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By Gary Evans, Medical Writer
With two recent case reports from Minnesota and South Carolina, all three SARS-CoV-2 variants of global concern are now in the United States.
They threaten to erode vaccine efficacy, undermine treatment, and increase both hospitalizations and deaths. Current vaccines are expected to hold against these highly transmissible variant strains, although efficacy may be diminished. With vaccine supply limited, masking, social distancing, and hand hygiene will be critical over the next few months.
For now, the remarkable 94% to 95% efficacy of the two available COVID-19 vaccines creates a buffer, meaning some degradation of their effectiveness would still keep people out of the hospital and the morgue — a truism often applied to flu shots.
On Jan. 28, 2021, the Centers for Disease Control and Prevention (CDC) announced that the first U.S. documented case of the South African B.1.351 variant of SARS-CoV-2 had been detected in South Carolina. The CDC did not name the city where the case was found. This comes only three days after the first U.S. case of the Brazil P.1 variant was detected in the Twin Cities metro area in Minnesota. The United Kingdom (UK) B.1.1.7 variant has been in the United States for some time, and is projected to become the predominant strain in America by March of this year. Researchers in England are warning that in addition to be being highly transmissible, there is “a realistic possibility” the variant may cause infections with higher rates of mortality.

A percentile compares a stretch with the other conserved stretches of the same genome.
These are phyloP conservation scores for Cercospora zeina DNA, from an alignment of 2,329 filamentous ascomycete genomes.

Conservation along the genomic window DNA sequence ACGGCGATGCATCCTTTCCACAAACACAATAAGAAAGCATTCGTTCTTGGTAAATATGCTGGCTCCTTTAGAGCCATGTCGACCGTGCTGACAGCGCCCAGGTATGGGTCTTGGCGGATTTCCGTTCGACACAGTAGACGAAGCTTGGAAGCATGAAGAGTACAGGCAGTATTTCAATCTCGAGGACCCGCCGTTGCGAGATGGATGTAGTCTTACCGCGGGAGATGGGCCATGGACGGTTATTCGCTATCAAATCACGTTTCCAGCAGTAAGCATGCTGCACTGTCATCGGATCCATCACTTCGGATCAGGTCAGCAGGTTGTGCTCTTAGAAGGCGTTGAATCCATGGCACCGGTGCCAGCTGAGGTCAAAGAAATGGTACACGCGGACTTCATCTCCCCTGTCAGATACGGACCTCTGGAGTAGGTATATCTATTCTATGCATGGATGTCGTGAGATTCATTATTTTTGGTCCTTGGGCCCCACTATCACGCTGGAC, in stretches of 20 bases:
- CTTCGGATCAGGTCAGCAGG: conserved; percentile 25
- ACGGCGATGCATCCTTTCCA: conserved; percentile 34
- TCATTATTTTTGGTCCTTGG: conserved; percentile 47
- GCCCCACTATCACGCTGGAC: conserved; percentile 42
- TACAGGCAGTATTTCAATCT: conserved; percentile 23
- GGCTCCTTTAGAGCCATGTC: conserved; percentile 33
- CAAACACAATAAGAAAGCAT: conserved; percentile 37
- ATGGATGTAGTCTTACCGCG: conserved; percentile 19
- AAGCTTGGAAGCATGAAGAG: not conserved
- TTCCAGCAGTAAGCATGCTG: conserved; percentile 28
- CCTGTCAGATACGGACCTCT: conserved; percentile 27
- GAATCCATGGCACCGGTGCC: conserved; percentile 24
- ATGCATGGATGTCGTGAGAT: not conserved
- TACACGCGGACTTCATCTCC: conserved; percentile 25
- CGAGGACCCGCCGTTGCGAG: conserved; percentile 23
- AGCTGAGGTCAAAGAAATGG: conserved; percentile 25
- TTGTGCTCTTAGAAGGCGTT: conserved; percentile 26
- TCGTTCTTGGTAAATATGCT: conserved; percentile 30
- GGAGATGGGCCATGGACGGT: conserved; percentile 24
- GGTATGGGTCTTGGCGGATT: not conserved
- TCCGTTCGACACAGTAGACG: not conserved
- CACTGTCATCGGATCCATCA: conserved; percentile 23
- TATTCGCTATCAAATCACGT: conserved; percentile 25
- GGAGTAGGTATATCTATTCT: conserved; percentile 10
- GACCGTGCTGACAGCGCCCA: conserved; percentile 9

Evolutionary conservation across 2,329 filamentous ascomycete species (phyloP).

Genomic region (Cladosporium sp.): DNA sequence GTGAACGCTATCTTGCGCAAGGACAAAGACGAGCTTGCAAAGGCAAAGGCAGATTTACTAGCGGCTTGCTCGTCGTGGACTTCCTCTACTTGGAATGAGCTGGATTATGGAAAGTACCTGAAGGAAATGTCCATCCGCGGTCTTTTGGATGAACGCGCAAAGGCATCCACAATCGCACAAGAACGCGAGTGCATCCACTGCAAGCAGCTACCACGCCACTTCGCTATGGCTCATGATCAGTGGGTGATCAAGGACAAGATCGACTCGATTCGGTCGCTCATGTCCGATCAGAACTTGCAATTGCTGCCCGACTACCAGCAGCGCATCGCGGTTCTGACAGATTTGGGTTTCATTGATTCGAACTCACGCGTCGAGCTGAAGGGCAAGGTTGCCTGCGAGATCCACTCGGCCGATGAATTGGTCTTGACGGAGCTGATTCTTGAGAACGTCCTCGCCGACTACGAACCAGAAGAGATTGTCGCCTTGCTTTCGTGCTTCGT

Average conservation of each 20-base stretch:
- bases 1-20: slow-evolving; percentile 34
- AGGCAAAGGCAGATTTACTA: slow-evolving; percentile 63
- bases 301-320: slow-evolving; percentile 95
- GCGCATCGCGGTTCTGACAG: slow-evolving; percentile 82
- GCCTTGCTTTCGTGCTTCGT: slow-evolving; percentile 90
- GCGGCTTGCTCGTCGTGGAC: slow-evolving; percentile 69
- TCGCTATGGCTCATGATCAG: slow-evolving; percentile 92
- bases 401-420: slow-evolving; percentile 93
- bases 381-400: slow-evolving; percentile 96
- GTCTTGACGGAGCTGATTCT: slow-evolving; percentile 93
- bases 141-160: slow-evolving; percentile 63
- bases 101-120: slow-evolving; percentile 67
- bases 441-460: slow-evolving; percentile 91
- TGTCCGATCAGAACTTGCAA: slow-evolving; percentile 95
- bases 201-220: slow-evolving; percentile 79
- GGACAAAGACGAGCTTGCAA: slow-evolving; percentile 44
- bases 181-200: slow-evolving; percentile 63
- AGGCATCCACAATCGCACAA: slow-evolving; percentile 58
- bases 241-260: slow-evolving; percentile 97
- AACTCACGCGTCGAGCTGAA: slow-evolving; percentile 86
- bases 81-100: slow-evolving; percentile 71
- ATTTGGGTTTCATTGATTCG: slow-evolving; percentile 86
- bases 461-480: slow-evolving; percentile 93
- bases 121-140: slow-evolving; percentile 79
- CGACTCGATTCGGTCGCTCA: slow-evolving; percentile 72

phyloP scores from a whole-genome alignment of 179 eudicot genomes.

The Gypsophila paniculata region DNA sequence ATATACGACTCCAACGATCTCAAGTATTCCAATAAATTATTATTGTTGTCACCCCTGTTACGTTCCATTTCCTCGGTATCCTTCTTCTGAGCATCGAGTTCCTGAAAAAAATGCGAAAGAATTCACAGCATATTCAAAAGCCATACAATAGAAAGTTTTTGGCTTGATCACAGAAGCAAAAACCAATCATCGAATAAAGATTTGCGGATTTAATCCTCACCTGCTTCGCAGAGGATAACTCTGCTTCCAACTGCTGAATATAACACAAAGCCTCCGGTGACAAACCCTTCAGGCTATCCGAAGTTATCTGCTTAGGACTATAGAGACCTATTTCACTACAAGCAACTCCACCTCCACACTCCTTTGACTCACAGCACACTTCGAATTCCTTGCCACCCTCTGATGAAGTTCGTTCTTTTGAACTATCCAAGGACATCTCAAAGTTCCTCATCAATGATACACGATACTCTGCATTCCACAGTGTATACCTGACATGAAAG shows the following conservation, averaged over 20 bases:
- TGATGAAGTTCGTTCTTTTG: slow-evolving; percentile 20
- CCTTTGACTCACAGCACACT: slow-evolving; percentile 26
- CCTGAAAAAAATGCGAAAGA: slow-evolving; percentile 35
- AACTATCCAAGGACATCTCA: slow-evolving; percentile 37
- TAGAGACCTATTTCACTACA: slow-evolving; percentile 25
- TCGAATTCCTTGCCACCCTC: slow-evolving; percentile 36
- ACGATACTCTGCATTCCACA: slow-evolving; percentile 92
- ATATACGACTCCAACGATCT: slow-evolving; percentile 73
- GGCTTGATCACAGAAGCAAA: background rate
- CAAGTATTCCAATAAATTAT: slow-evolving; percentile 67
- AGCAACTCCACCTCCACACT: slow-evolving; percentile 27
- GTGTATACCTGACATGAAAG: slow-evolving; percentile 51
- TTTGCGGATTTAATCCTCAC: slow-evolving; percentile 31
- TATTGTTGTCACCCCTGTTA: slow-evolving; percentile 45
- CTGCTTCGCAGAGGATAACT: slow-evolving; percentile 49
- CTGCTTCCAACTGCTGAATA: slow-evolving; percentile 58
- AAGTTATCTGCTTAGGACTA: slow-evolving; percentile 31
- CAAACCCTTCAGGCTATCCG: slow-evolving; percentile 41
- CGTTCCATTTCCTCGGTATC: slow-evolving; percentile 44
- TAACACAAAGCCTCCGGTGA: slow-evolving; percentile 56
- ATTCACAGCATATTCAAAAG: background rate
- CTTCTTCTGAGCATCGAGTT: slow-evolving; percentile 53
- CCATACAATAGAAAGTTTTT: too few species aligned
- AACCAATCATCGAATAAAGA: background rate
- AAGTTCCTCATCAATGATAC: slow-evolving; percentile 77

Based on limited genetic sequencing, as of Jan. 27, 2021, there were 315 cases of COVID-19 in 28 states caused by the UK B.1.1.7 variant, according to the CDC.
Fortunately, both approved vaccines in the United States are effective against UK B.1.1.7. However, Moderna is concerned that the South African variant could diminish the effect of its vaccine and is preparing a one-time booster shot genetically coded to the B.1.351 variant should it be necessary.
Over time, as SARS-CoV-2 persists and globally circulates, treatments and vaccines will likely have to be augmented to meet the threat of variant mutations. A key message is that the variants make vaccination all the more important, as mutations will continue to arise if SARS-CoV-2 runs unchecked through large populations, said Anthony Fauci, MD, director of the National Institute of Allergy and Infectious Disease at a press conference.
“It is all the more reason why we should be vaccinating as many people as we possibly can,” he said. “Viruses don’t mutate unless they replicate. If you can suppress that by a very good vaccine campaign, then we can avoid this deleterious effect of mutations.”
For more on this story, see the March 2021 issue of Hospital Employee Health.